Whatever the reasons, I will not jump on the insanity bandwagon and start apologizing on behalf of past peoples for doing what was common and quite the norm in their time.  As I’ve said before, more and more I grow convinced that for the past 20 or 30 years, someone has been putting “stupid pills” in America’s water supply.  When I majored in history as an undergraduate 40 years ago, such moralizing, sermonizing, and apologizing were not to be found, and judging past peoples by using contemporary standards was considered to be the province of the fool.  A student majoring in history who displayed such behavior would have been told by his professors to find another major.  Today, the professors do it! 

Newsflash – those who demand such apologies and expressions of regret are the demagogues, the race baiters and those who have something to gain by issuing such demands.  Those who comply with such demands are the cowards, the fools, the idiots, those who are afflicted with self-loathing and those who have something to gain by demonstrating abasement.  I refuse to play in this game. Charley Reese, former journalist for the Orlando Sentinel, once said that “the people of the past don’t owe anyone an apology. They, like us, fell out of the womb into a society that, like all societies, had pre-existing customs and mores. They played the cards that God dealt them the best way they knew how and that’s all that you can expect of them.   It’s our play now, and the pot is the future.”  I stand with Mr. Reese on this one!  And, I will not budge for anyone.  I don’t do apologies, I don’t do sorry, I don’t do “reconciliation” (another word that has been battered to death in recent times), and I don’t do “stupid pills” either.

About Slavery as the “Cause” of the War

The war itself was not caused by slavery.  The war was caused by the invasion of 11 states who sought the same right as their forefathers sought – the right to be governed by something which had the consent of those that it governed.  Those states, not counting 2 others, Maryland and Missouri, who were prevented by military force from even discussing secession, had determined that they were not safe in the Union and therefore had decided to pursue their own course independent of their northern neighbors.  Those Northern neighbors, governed as they were by a relatively new political party bent on consolidation of the “American System,” could not find it in their hearts to part with those states, and so, launched an invasion of them. That’s your cause of the war in a nutshell.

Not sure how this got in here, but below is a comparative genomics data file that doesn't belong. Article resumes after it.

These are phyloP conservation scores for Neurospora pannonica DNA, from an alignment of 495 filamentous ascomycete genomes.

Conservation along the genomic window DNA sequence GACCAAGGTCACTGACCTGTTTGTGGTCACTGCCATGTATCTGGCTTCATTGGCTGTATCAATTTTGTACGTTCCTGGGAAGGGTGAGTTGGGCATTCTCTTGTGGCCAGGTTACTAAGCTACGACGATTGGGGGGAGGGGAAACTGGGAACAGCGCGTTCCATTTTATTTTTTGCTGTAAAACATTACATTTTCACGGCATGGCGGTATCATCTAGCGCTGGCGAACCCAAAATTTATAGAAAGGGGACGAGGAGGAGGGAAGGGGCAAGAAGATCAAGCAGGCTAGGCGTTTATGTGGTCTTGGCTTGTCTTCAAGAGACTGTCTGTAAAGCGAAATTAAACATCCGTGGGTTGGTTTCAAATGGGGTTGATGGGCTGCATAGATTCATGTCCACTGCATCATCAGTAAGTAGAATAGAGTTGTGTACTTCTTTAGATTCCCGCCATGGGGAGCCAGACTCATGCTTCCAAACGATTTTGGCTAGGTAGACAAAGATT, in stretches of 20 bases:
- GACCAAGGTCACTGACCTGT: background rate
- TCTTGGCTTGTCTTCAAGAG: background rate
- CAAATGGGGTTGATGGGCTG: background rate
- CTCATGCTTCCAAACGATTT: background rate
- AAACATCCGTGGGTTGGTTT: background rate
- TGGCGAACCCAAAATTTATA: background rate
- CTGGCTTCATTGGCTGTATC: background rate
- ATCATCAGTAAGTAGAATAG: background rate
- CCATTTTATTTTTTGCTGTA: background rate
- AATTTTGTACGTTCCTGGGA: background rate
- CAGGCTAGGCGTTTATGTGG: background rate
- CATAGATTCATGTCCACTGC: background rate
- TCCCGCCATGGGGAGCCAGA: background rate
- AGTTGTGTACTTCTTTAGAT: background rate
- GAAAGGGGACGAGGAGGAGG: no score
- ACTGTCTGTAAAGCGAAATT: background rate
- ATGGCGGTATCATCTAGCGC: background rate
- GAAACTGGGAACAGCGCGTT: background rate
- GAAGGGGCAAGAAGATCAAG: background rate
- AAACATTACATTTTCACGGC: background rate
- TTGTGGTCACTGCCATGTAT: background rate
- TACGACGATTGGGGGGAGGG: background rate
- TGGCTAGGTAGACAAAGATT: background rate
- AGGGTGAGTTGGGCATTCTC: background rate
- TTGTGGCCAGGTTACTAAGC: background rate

I would say that the South had plenty of reason not to feel safe.  Some Northern idealists had cheered 30 years earlier when Nat Turner mutilated and murdered 61 white men, women and children.  Even greater numbers of sanctimonious reformers proclaimed John Brown, whose plans, if successful, would have made Turner’s exploits look like a church picnic, to be a saint.  Brown’s expedition was financed by 6 well-heeled and wealthy northerners, all belonging to a party that, in the words of one prominent Republican, Wendell Phillips, was a “party of the North pledged against the South.” [1]

If anyone wanted war, it wasn’t the South!  “All we ask is to be left alone.”  It was a cry echoed by numerous Southerners throughout Dixie between 1861 and 1865, from the highest official and general, to the lowest private and civilian.  It was heard coming from the mouths of Jefferson Davis, Alexander Stephens, Patrick Cleburne, Mary Chestnut, Judah Benjamin and countless others.   Had the North left the South alone to go its own way, there would have been no war, no nearly 700000 dead and no nearly half a million maimed. 

To you “Myth of the Lost Cause Mythologists”, I say flat out – if you want to know what the cause of the war was, look into the mirror and you’ll see it staring back at you.  It was caused by the invasion of sovereign states by a bunch of boobs like you who just couldn’t leave well enough alone.  The desperate fight that the South put up was a noble one and a courageous one, and until recently that fact was acknowledged by anyone with a modicum of common sense and a passing amount of literacy.   And though it failed, I have no doubt that those who conducted the defense against that invasion would say that despite its failure, it was well worth the effort to try and rid themselves of meddling, petty tyrants like yourselves.

About Slavery as a Political Issue in ante-bellum America